Whether you’re interested in investing in a portion of a property or planning for 100% ownership, commercial real estate offers several options for dividends and profits.

Your main source of income will be collecting rent from your tenants, whether you buy shares in an office building or an entire warehouse.

In addition, you’ll be building equity. When it’s time to sell, you may end up with a handsome profit.

Before you begin viewing properties, be sure you’re familiar with the different types of CRE properties, including their pros and cons.

Your Four CRE Options

There are several types of commercial real estate properties, each with its own set of advantages and disadvantages.

Retail

Retail real estate is where people go for new shoes, an afternoon latte, or when shopping for groceries or a manicure. Retail tenants are diverse and can be anyone from a tattoo studio to a five-star restaurant.

Although some investors avoid retail investments because of the growth of e-commerce, there are still opportunities. Consumers cannot get haircuts, purchase a manicure, or take their romantic interest to dinner through Amazon.

A successful CRE pick will depend on the property’s location. For example, a large supermarket or “mega center” near your property will create higher levels of traffic.

If you’re interested in retail mall space, look for anchor stores. These are big-name department stores that bring more traffic to the area and boost neighboring retailers’ sales.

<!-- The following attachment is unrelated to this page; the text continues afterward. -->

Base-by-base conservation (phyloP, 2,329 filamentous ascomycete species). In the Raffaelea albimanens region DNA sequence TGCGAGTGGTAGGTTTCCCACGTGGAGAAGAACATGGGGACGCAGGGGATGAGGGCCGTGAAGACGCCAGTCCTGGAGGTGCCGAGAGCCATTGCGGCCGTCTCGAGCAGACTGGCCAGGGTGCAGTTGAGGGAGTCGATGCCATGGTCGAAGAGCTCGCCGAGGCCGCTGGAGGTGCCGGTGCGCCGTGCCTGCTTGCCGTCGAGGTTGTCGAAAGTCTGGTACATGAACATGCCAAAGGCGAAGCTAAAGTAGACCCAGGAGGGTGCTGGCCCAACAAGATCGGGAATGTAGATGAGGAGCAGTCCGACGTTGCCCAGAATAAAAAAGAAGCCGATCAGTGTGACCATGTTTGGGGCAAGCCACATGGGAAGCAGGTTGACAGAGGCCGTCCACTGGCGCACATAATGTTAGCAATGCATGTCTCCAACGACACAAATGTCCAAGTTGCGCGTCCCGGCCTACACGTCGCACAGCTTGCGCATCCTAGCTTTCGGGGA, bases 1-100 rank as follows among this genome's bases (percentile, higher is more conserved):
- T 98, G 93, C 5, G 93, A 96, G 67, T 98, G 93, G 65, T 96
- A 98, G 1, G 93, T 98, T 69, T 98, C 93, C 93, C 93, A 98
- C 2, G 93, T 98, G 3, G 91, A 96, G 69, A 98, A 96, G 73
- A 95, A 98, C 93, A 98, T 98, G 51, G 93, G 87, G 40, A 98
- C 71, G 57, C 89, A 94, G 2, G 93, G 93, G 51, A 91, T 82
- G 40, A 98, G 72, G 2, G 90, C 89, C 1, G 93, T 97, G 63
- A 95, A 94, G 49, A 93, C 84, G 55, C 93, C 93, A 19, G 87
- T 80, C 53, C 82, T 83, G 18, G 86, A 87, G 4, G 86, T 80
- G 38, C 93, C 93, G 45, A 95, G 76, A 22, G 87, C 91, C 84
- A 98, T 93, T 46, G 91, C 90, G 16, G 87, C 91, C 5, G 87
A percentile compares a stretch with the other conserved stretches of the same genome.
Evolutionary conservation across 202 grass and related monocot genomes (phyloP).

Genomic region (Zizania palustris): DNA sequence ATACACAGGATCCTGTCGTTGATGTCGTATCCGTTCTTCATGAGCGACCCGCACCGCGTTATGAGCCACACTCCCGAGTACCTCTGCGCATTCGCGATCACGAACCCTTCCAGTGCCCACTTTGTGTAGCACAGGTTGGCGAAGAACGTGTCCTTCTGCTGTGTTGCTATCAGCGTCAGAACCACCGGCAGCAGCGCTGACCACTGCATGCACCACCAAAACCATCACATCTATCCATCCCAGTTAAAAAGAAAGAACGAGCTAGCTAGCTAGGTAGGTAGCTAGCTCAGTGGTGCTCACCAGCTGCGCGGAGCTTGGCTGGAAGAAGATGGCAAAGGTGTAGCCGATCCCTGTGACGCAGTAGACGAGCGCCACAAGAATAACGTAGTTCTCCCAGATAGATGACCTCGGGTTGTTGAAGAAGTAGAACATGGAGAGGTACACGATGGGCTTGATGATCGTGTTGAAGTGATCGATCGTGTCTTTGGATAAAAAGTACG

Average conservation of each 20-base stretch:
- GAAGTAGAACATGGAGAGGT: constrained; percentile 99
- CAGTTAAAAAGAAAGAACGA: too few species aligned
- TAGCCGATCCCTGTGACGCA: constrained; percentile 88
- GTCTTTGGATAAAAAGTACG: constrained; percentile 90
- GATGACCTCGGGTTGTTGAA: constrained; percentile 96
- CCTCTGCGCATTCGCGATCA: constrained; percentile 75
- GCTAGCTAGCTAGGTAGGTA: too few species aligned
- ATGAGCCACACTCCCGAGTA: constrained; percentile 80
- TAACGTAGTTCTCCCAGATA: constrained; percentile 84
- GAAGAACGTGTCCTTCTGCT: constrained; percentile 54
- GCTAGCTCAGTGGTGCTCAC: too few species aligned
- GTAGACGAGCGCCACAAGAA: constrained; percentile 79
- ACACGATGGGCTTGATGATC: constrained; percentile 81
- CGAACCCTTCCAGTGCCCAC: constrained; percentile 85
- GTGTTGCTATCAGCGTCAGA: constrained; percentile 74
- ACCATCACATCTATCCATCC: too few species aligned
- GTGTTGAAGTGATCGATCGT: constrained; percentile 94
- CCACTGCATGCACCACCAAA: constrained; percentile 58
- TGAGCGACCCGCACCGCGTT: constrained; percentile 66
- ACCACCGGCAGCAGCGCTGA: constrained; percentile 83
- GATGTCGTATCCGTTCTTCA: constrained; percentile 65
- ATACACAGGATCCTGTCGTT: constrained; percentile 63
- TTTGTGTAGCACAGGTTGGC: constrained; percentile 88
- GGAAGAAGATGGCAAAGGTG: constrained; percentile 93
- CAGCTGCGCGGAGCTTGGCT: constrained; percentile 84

Founded in 1901, Nordstrom is an anchor store at several prestigious shopping malls.

Pros: A common commercial lease structure, triple-net or NNN, enables property owners to pass their taxes, maintenance costs, and insurance premiums to tenants.

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Cons: The retail market can be fickle. This means that landlords run the risk of leasing to tenants whose goods or services may suddenly lose popularity, forcing them out of business.

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Industrial

This includes storage facilities, warehouses, and distribution centers used for the production, storage, and shipping of goods.

  • Since this type of CRE stores equipment and products, an industrial property won’t require the same level of upkeep.
  • However, it’s recommended that you research a potential tenant’s products before a lease is signed to minimize possible delinquencies.

Pros: Industrial properties are popular with newcomers to CRE investing as the tenants’ basic needs are less complex than those in an apartment complex.

Cons: Many properties purchased by beginning investors are single-tenant properties. This means there may be no-income gaps between tenants.

When economic factors affect consumer demand, this may result in a decrease in the need for industrial property for storage, especially for non-essential items.

Multifamily

These include all types of apartment complexes (except those with two to four units).

  • Luxury properties may carry a bigger price tag for investors, but they will collect higher rents.
  • Some experienced multifamily investors search for lower-priced properties to renovate, as post-renovation rents will be higher.

West Coast apartment

This West Coast apartment building appeals to tenants who prefer the area’s traditional architecture.